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The American Heart Association and The National Heart, Lung and Blood Institute recommend limiting your saturated fat intake. Saturated fat can contribute to heart disease by increasing your cholesterol levels. If you consume 28 grams of saturated fat per day, you’re eating far more than the recommended daily amount, and you should cut back on your consumption of this unhealthy nutrient.
The American Heart Association recommends getting no more than 7 percent of your daily calorie intake from saturated fats. This means that if you normally eat around 2,000 calories per day, no more than 140 calories should come from saturated fat. But calories and fat grams aren’t the same thing. One fat gram supplies 9 calories, so dividing your calorie intake from saturated fats by nine will equal the number of fat grams in your daily diet. This would equal around 16 grams of saturated fat daily if you consume a typical 2,000-calorie diet. Eating 28 grams of saturated per day would far exceed that limit.
The foods highest in saturated fat generally come from animal sources, including fatty meats and full-fat dairy products such as milk, lard, butter, ice cream and cheese. Oils such as palm oil and coconut oil are also high in saturated fats. Baked goods and processed foods can contain large amounts of saturated fat as well. You can eat the foods you love but reduce your saturated fat intake by choosing low-fat versions of dairy products, such as cheese, sour cream and yogurt, and lean meats. Or substitute white-meat poultry or fish for beef; both are lower in saturated fat than beef or dark meat from poultry.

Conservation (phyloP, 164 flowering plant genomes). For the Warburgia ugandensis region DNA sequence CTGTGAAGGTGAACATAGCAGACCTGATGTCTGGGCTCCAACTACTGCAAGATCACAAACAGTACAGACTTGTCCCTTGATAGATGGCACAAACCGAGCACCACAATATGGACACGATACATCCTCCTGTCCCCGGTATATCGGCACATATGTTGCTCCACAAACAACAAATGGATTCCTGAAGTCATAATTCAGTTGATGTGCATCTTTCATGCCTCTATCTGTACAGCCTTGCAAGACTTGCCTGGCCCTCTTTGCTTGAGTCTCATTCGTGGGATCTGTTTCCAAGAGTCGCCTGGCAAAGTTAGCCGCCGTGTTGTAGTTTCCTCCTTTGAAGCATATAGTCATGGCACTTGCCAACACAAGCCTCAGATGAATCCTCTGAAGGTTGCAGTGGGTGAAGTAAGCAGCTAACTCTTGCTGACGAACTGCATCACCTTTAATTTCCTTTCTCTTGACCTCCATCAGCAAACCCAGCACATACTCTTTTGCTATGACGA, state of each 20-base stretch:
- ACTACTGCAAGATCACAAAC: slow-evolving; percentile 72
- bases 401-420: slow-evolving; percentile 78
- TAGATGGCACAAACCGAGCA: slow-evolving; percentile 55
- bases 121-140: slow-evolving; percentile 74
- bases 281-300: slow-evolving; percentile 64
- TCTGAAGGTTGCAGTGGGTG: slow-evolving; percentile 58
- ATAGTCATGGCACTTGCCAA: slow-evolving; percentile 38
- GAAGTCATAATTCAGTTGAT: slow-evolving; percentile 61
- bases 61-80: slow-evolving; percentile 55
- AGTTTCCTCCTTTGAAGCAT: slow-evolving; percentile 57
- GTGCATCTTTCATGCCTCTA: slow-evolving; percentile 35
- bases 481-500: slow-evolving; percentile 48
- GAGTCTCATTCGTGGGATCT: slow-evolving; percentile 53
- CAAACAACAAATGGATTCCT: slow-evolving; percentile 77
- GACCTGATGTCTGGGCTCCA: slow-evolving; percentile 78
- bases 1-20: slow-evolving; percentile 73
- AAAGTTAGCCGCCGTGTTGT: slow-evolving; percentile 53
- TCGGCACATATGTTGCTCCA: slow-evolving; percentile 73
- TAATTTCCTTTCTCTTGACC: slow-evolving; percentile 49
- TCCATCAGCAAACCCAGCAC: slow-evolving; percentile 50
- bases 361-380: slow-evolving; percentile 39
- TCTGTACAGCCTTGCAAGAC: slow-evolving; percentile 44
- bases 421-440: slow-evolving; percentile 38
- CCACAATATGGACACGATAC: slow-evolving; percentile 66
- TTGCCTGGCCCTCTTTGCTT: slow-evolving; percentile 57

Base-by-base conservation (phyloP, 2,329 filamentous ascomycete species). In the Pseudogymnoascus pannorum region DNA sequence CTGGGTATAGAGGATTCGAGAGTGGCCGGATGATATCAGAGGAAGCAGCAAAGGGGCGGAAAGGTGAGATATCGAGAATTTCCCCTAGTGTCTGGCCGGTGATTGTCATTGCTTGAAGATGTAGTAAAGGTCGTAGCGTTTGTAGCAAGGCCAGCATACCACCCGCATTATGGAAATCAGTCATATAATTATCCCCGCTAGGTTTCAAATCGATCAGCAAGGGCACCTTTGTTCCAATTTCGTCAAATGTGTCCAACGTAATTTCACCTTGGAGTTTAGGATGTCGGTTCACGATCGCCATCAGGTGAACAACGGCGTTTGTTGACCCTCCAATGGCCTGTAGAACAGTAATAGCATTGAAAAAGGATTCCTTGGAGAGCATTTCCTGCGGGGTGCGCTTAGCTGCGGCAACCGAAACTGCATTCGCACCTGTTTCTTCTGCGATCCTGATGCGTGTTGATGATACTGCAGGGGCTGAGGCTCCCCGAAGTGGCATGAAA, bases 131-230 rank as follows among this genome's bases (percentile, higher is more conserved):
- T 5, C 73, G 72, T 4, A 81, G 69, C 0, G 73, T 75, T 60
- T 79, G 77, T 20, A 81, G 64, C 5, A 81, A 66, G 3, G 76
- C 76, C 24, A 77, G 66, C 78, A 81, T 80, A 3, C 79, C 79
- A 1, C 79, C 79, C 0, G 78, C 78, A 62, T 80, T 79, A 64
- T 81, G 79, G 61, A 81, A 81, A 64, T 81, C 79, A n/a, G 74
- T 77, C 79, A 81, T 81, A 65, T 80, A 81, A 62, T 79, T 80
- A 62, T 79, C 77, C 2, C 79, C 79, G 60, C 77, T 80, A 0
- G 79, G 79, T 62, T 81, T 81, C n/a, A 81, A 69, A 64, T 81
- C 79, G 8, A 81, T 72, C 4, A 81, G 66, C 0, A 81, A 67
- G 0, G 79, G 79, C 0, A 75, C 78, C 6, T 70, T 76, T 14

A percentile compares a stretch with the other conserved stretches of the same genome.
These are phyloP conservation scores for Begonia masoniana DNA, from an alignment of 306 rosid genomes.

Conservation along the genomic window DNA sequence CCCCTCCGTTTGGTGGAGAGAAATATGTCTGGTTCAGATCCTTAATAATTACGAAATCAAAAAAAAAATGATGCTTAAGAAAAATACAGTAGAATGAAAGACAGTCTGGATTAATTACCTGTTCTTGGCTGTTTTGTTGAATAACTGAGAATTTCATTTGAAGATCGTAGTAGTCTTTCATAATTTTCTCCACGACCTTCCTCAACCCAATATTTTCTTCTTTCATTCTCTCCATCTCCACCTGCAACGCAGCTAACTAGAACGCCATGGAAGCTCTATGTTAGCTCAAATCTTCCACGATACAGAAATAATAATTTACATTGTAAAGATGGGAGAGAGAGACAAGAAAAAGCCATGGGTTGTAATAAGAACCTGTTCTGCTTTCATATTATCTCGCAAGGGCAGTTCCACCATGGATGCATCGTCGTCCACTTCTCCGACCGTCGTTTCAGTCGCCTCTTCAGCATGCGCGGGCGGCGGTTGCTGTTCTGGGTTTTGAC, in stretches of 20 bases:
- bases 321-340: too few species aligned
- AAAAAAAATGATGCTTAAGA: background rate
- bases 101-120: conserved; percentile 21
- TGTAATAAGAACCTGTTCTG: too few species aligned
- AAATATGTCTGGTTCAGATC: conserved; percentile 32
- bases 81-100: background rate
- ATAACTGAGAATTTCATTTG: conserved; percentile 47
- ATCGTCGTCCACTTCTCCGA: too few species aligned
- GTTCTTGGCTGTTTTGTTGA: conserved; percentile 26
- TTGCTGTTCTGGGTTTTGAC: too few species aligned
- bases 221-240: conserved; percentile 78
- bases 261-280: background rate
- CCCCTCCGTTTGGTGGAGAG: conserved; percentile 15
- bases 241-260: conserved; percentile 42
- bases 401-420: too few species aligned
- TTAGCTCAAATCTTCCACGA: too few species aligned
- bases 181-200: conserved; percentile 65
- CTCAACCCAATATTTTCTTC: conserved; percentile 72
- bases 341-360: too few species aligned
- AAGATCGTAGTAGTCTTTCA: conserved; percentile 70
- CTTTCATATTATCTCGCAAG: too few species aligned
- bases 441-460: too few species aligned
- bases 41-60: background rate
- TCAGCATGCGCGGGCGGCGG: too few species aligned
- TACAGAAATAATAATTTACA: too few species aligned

A 3-ounce serving of regular ground beef contains around 7 grams of saturated fat; full-fat cheese contains about 6 grams of saturated fat per 1-ounce serving. Whole milk will up your saturated fat intake by around 5 grams per 1-cup serving, while a tablespoon of butter adds 2.4 grams of saturated fat to your daily intake. Baked goods such as one medium-sized croissant can deliver as much as 6.6 grams of saturated fat, while a 1/2-cup serving of ice cream can deliver 4.5 grams. By comparison, low-fat milk supplies 1.6 grams and low-fat cheese has 1.2 grams.
Saturated fat can harm your health in several ways. Overweight and obesity along with a diet high in saturated fats are all risk factors for Type 2 diabetes as well as for high cholesterol levels. High cholesterol and Type 2 diabetes can increase your risk of developing atherosclerosis, or plaque buildup in the arteries that reduces blood flow to the heart. Atherosclerosis leads to an increased risk of both heart attack and stroke.
Article reviewed by Leon Teeboom Last updated on: Nov 4, 2012